King, Andy (ed.)
Sir Thomas Gray: Scalacronica 1272-1363,
Woodbridge, UK, Boydell Press for the Surtees Society, 352pp.
(Publications of the Surtees Society, 209).
Full text not available from this repository.
In 1355, Sir Thomas Gray, a Northumbrian knight and constable of Norham castle, was ambushed and captured by the Scots. Imprisoned in Edinburgh castle, he whiled away the hours by writing a chronicle charting the history of Britain from the Creation. The bulk of the work, written in Anglo-Norman French, is based on existing sources. However, for the section from the reign of Edward I onwards - the portion edited here - Gray relied partly on his own memories, and the stories told him by his father [constable of Norham before him], relating their experiences in the Scottish and French wars. The first known historical work to have been written in England by a member of the lay nobility since the Conquest, the Scalacronica provides a unique perspective on the course of English politics in the fourteenth century, and an insight into the worldview of a militarily active member of England's governing class. It is a vital source for all those interested in the history of the period.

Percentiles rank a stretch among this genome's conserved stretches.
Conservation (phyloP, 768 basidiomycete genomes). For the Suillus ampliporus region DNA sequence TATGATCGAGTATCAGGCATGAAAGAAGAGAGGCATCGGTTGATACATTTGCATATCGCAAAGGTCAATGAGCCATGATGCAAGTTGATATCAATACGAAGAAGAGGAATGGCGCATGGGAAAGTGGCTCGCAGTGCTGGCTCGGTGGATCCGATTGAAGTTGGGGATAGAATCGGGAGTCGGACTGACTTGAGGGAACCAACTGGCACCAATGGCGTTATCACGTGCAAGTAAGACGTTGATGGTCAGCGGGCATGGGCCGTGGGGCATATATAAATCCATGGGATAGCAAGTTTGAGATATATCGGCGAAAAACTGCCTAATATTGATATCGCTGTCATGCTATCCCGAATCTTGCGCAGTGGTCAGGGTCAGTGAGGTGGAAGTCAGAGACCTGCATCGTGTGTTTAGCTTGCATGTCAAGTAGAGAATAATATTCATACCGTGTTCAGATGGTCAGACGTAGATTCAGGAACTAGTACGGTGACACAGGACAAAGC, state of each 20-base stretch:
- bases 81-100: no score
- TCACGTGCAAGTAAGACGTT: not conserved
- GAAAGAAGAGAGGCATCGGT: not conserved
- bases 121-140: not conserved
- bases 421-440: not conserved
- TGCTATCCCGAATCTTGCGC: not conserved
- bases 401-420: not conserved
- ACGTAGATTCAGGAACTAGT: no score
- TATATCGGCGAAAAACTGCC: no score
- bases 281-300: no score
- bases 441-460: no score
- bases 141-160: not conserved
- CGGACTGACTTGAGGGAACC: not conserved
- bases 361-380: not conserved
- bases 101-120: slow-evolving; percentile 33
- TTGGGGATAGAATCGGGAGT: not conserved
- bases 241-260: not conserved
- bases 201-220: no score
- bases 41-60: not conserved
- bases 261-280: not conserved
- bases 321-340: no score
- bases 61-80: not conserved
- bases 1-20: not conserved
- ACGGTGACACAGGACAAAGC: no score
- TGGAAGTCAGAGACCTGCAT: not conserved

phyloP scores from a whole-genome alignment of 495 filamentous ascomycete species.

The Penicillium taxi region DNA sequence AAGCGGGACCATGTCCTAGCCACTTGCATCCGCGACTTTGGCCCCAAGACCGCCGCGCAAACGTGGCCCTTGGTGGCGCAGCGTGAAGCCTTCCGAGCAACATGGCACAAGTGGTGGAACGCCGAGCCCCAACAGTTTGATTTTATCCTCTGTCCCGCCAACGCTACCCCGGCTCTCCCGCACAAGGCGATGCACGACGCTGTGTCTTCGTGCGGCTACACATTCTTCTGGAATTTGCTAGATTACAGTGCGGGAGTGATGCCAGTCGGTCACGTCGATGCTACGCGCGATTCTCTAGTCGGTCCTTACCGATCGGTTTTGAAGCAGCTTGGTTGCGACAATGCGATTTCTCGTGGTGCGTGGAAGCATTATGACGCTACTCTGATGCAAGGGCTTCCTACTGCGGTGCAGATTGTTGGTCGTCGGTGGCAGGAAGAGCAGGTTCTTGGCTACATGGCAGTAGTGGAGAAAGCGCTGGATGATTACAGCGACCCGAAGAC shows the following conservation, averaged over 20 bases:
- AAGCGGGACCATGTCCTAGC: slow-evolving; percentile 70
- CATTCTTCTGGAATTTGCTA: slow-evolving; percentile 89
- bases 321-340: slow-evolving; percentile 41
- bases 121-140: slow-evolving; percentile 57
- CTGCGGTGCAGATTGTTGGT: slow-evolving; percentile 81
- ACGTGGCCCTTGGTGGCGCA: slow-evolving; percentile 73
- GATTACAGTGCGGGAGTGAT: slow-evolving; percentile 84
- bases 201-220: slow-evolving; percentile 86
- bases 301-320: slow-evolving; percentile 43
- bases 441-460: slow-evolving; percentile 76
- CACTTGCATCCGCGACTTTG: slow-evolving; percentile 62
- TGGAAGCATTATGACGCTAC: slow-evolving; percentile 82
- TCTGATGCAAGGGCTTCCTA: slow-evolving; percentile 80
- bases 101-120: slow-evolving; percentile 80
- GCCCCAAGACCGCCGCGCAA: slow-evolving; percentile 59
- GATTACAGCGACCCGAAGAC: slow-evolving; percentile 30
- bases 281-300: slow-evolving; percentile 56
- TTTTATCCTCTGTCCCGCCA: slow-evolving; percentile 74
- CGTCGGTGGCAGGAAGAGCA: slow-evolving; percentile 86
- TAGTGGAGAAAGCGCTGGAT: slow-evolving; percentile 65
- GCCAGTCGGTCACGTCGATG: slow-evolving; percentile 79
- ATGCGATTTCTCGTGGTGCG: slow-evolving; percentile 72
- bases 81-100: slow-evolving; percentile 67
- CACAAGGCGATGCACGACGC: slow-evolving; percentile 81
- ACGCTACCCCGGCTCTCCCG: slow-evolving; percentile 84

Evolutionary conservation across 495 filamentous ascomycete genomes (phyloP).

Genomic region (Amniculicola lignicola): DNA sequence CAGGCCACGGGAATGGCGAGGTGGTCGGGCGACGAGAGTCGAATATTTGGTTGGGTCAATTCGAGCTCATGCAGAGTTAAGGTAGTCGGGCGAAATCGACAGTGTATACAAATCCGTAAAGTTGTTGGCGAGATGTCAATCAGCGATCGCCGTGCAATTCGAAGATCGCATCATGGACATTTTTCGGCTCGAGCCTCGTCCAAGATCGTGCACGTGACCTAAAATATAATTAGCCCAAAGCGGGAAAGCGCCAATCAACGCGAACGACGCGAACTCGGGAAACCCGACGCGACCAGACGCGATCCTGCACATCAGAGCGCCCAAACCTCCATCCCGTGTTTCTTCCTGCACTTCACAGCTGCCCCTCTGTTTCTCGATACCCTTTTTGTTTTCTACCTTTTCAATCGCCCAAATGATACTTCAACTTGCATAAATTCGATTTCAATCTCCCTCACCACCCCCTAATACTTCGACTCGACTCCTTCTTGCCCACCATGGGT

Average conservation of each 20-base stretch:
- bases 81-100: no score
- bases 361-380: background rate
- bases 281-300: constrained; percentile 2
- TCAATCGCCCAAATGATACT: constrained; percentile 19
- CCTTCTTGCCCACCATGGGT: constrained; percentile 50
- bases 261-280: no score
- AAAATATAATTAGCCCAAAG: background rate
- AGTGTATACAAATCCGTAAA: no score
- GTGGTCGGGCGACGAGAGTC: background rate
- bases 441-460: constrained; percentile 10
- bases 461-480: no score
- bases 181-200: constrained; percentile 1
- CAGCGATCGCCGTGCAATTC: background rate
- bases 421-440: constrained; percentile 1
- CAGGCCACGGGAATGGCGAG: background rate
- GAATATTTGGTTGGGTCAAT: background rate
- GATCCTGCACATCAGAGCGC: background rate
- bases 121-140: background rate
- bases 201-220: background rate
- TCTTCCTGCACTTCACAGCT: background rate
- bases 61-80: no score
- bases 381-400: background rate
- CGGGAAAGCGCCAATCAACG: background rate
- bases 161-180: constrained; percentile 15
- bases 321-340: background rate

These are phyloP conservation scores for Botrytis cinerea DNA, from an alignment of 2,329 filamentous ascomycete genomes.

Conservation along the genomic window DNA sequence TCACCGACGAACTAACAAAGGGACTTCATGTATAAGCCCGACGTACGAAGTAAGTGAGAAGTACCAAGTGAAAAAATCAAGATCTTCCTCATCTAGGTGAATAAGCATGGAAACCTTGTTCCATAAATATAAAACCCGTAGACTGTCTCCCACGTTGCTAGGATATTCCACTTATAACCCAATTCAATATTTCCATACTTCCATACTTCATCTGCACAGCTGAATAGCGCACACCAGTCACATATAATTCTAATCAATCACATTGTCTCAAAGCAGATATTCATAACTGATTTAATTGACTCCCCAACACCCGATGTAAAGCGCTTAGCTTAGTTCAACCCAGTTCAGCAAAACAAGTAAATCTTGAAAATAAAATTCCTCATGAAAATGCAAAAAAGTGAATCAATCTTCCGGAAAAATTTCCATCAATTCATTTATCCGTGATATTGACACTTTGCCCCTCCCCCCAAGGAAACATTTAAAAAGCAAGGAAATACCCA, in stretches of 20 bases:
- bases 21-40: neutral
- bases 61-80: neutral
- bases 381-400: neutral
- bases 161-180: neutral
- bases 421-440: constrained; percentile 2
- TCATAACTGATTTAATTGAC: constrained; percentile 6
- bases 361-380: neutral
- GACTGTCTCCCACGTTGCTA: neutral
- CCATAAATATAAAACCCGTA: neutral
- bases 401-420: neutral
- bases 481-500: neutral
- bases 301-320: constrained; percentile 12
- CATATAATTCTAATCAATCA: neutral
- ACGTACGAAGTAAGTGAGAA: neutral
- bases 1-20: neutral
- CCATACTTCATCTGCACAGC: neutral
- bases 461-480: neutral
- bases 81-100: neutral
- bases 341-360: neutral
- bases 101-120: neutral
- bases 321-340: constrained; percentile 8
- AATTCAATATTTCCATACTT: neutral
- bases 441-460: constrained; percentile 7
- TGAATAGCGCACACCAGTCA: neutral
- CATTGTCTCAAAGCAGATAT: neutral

The text, with facing-page translation, has been newly edited from the sole surviving manuscript of the Scalacronica; the volume includes extensive historical notes; and an introduction describing the careers of Thomas Gray and his father, and the written sources used in the compilation of this part of the work.
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